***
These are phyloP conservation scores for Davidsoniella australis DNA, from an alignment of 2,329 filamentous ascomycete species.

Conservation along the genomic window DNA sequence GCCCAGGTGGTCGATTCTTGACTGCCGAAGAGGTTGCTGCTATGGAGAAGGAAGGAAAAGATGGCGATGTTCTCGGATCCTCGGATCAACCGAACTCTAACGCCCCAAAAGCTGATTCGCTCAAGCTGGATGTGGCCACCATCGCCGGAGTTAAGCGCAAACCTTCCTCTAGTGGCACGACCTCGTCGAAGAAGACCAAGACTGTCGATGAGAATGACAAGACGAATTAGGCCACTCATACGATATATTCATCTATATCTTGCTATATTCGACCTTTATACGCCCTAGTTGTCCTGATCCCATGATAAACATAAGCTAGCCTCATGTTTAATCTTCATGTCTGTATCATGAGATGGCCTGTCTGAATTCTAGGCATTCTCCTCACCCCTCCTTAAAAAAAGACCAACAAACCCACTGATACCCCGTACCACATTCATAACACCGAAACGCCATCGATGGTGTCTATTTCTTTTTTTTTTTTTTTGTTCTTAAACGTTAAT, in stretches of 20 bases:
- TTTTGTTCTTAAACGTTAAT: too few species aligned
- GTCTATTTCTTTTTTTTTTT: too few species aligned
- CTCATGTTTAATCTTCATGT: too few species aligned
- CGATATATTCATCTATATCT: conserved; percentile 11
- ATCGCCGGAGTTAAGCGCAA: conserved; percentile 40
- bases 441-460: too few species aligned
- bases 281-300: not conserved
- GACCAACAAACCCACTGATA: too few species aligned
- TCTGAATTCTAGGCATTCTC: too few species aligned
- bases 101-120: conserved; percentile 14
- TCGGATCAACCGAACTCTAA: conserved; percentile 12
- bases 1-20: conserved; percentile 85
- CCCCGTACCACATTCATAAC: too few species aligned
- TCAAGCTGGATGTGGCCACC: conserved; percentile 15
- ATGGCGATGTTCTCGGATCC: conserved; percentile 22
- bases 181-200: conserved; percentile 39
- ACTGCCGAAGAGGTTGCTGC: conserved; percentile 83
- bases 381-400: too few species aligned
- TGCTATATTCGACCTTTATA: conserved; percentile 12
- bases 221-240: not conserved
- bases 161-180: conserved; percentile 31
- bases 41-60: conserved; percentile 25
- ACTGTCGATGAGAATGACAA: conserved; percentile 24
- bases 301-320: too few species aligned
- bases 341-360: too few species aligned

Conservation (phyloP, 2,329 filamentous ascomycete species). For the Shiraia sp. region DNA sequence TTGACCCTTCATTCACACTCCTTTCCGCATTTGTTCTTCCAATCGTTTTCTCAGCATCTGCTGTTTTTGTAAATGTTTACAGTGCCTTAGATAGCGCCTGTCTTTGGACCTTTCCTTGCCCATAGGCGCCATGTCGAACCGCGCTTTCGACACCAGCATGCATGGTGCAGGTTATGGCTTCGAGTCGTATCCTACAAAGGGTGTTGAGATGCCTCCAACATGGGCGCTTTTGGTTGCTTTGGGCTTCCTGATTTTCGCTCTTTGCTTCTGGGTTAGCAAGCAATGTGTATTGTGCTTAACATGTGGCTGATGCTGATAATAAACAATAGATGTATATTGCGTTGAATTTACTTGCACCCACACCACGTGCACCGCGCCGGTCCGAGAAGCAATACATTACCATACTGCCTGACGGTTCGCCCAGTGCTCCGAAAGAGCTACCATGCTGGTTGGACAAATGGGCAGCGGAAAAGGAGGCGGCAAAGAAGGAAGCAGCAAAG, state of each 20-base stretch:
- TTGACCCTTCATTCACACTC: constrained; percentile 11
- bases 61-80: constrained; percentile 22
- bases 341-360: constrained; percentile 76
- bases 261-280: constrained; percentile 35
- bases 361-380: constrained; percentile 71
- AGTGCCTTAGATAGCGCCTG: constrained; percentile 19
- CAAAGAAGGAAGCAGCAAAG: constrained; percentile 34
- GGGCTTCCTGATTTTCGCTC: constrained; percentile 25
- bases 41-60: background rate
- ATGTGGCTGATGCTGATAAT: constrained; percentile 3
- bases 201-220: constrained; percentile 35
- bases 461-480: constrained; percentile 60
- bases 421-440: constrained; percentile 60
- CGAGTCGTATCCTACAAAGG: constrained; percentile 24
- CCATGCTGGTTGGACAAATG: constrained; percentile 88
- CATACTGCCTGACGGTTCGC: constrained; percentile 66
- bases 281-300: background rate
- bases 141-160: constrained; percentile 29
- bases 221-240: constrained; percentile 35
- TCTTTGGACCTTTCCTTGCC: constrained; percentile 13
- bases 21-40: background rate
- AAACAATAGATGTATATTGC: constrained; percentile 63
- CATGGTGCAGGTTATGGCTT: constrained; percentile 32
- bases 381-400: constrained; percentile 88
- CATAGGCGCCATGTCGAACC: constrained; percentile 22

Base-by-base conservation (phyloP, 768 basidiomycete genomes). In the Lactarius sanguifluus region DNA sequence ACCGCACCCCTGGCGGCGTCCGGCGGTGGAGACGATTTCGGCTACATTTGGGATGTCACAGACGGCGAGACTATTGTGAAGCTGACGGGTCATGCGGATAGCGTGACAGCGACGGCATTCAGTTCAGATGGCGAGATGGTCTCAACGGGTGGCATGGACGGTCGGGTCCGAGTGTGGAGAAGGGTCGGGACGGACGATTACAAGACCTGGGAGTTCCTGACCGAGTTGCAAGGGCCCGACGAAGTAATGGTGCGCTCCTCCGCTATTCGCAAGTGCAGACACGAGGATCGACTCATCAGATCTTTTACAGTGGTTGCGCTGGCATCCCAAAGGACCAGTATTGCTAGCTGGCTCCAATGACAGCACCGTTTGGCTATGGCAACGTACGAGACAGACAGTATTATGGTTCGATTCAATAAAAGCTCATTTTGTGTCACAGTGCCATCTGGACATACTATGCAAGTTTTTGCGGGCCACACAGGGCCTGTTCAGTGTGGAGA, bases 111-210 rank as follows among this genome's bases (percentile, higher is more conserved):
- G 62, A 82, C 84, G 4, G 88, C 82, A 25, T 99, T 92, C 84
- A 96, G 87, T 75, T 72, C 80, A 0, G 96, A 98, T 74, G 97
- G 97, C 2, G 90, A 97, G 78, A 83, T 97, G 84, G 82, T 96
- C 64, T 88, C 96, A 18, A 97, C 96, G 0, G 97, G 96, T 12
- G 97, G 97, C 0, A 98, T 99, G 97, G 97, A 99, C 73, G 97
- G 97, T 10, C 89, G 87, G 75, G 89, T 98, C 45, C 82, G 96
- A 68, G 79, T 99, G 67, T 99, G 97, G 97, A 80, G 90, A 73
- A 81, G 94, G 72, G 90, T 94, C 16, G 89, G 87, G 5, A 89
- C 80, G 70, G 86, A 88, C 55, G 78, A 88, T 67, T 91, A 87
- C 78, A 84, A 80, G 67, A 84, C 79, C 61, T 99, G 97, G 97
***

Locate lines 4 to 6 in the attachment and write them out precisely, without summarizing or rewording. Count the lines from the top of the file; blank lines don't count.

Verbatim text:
- GTCTATTTCTTTTTTTTTTT: too few species aligned
- CTCATGTTTAATCTTCATGT: too few species aligned
- CGATATATTCATCTATATCT: conserved; percentile 11